Chamber luncheon leaves more questions to be asked than answered

When I first heard of the Premier and the Minister of Finance coming to Prince Albert last Friday, I started to think about a column to write explaining what this speech would entail, what issues it would fail to confront, and speculate on how the audience would respond. Hoping that this event may actually produce an election-inspiring dialogue that would finally get voters thinking instead of hating, I chose to hold off on the piece…

Big mistake

Anyone who regularly reads my column knows I’m no fan of the Saskatchewan Party nor their policies. The SP hierarchy is too “in love” with Alberta’s Jason Kenney’s unerringly stupid way of managing that province with his 18th Century interpretation of “conservative” values as they affect the province’s economy. Every province except Saskatchewan is seeing their unemployment numbers declining. More to the point, with the province FINALLY receiving royalties from skyrocketing crude oil prices, of what benefit is that to the average Joe now paying $1.70/liter for gas and our grocery bills inflating faster than Donald Trump’s ego. Is this REALLY the time for the government to start singing, “Good times are just ahead”?

I hate being a “wet blanket”, but then this government has always had a serious problem with reacting positively to market trends. For the last two years we’ve been buffeted by a Covid-19 pandemic that seems to have no end, as it offers up still another mutated version that further pushes rates of contagion to hypersonic levels. To say that these factors have put EVERYONE “on edge” is the “Understatement of the Year”.

So, what does the SP government do? It adopts the laissez-faire “herd immunization” policies of South Dakota, even though Sweden has shown us that this approach doesn’t work, and we’re left with the province now having the highest “per 100,000” death rate from this virus in Canada.

The question I have to ask, though, is why did the Chamber of Commerce choose to treat this address by the premier and Minister of Finance as a “feel good” moment for the city? CEO Patty Hughes said that the sell-out of tickets for the luncheon briefing was “showing that people are ready to be engaged and back out doing things again.”

Even I wish that were true…

Shouldn’t Chamber of Commerce members be asking what this over-hyped budget will do for the city, other than continue to leave us with a 3-P funded health care system with the expansion of the hospital? What is really driving me nuts, however, is the city’s SP MLA’s Joe Hargrave and Alana Ross gushing over the “twinning” of Highway 3 East in the PREMIER’s riding. Who is speaking out for our drastic need for a second bridge to unplug the movement of goods and services to the north?

Certainly not Batoche MLA Delbert Kirsch nor Saskatchewan Rivers independent representative Nadine Wilson. Theirs is the sound of one hand clapping…

For her part, Ms. Hughes may believe that the private investment in forestry may be “significant to the business community and our economy”, but we heard the same platitudes when Weyerhaeuser came to town. Not only did this corporate parasite renege on its intended contractual goals, but created a living Hell in the city’s affordable rental housing market, and manpower hiring controversies mostly affecting Indigenous members travelling hundreds of kilometers in their own attempt to alleviate their own community’s economic sufferings.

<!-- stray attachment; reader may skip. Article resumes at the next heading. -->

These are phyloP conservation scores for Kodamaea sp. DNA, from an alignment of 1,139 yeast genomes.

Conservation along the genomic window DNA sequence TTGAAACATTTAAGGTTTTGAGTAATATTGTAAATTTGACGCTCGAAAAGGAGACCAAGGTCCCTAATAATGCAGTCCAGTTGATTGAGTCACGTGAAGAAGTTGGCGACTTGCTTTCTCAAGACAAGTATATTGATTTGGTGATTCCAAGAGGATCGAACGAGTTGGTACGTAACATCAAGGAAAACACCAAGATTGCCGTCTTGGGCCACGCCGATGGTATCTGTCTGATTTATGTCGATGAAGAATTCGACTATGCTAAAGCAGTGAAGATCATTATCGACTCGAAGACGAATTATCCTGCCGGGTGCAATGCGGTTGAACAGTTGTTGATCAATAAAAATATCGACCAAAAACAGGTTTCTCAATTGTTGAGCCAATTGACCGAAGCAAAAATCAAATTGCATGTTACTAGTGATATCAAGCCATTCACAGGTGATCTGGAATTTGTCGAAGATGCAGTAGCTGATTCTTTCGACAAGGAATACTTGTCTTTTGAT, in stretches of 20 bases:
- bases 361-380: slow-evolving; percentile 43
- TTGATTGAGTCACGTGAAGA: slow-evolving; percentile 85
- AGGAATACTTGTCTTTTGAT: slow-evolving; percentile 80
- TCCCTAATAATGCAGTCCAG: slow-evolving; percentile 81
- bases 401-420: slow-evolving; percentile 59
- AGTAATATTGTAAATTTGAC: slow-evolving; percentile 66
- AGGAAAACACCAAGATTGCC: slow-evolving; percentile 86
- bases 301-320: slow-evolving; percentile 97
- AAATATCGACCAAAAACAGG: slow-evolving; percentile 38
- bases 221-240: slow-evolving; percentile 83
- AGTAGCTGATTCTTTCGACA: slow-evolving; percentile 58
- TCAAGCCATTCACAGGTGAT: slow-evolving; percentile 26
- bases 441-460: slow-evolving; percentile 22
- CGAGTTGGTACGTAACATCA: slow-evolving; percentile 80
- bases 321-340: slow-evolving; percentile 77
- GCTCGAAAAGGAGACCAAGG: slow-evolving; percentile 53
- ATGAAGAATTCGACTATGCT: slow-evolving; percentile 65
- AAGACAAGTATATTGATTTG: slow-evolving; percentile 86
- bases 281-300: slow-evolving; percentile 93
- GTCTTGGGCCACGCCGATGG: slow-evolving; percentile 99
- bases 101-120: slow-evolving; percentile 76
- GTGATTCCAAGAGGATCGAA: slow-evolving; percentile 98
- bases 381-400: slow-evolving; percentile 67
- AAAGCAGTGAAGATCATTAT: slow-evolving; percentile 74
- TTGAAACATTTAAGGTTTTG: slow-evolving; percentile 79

More to the point, I don’t see our MLA’s moving to deal with the expansive issues that will continue to present themselves once Paper Excellence opens up the mill. The downtown core is on life support, realtors are already lamenting a lack of product to move even as they expect to see workers moving here from the north, and environmental groups are becoming increasingly worried about the potential of our forests not being able to meet the resource necessities of the industry.

The point is, the Saskatchewan Party has never developed a “friendly” attitude towards the forestry industry. During the 2015 fire season, the attitude of the Wall government was too passive. The scorched north-eastern portion of the province stretching well past Sandy Bay has never been replanted, while the north-west sector from Big River to Buffalo Narrows, whole segments of land remain barren of life due to the government being unwilling to address industry’s proclivities to clear cut product, while still valuable wood entangled by the district’s “plough winds” along the shores of Chitek Lake remain unharvested and unclaimed.

Whether or not we wish to accept the expansiveness of these problems affecting our north’s forest industry, they are also the problems which our businesses, and particularly our Chamber of Commerce, must address. The average city voter may read this statement and legitimately ask the question, “Why should the north’s concerns be ours to bear?” My answer is simple: If we wish to remain as “The Gateway to the North”, we have no other option but to pursue such a policy.

The question that remains unanswered, however, is “Does the Chamber of Commerce membership agree?”

And so, WHEN Is the Chamber going to start asking hard questions of this government, which it failed to do at this luncheon meeting with the Minister of Finance and the premier? Will it again become the voice of concern of this province in forcing the next provincial campaign to focus upon the government’s inability to come up with policies that will diversify our economy?

Personally, I believe that I’m, in the majority when I contend that it’s about time that our political parties returned to “the good old days” of actually debating issues; listening to the hate-filled tirade of problems being left unsolved because of our exalted PM and the lame “carbon tax” being the creation of Lucifer himself is getting pretty boring.

On this point alone, I seriously doubt that I am “wrong”…